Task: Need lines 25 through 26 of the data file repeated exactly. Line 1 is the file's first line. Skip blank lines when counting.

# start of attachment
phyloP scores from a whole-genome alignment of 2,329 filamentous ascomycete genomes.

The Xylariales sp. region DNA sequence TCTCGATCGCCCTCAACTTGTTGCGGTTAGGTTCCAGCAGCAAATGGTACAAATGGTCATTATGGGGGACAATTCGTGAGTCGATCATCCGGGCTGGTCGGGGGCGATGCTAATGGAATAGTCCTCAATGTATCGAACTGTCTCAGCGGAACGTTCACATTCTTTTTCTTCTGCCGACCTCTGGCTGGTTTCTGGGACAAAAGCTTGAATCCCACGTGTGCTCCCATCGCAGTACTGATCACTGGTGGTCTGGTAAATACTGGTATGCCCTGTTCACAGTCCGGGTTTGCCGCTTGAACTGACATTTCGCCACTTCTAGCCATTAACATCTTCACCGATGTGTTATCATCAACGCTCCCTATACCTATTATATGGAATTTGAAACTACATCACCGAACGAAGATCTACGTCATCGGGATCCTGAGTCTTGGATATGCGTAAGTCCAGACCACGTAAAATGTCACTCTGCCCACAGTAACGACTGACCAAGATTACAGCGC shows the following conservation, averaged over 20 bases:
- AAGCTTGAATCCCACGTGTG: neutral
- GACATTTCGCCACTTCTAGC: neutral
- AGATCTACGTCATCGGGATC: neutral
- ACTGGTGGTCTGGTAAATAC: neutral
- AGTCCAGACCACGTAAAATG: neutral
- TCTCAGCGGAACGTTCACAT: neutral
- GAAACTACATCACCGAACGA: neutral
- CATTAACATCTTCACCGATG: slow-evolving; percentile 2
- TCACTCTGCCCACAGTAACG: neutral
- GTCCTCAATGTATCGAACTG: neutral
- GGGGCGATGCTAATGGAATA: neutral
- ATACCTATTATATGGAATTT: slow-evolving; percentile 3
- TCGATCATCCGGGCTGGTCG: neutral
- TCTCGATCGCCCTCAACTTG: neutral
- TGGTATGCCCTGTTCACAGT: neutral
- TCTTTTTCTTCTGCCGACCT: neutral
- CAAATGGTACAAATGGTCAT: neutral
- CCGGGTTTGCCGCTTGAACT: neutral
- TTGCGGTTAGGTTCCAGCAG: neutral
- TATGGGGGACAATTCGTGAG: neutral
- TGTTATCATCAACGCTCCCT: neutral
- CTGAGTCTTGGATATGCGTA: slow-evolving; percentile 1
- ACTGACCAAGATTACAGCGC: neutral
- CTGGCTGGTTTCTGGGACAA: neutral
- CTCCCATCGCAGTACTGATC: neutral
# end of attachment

- ACTGACCAAGATTACAGCGC: neutral
- CTGGCTGGTTTCTGGGACAA: neutral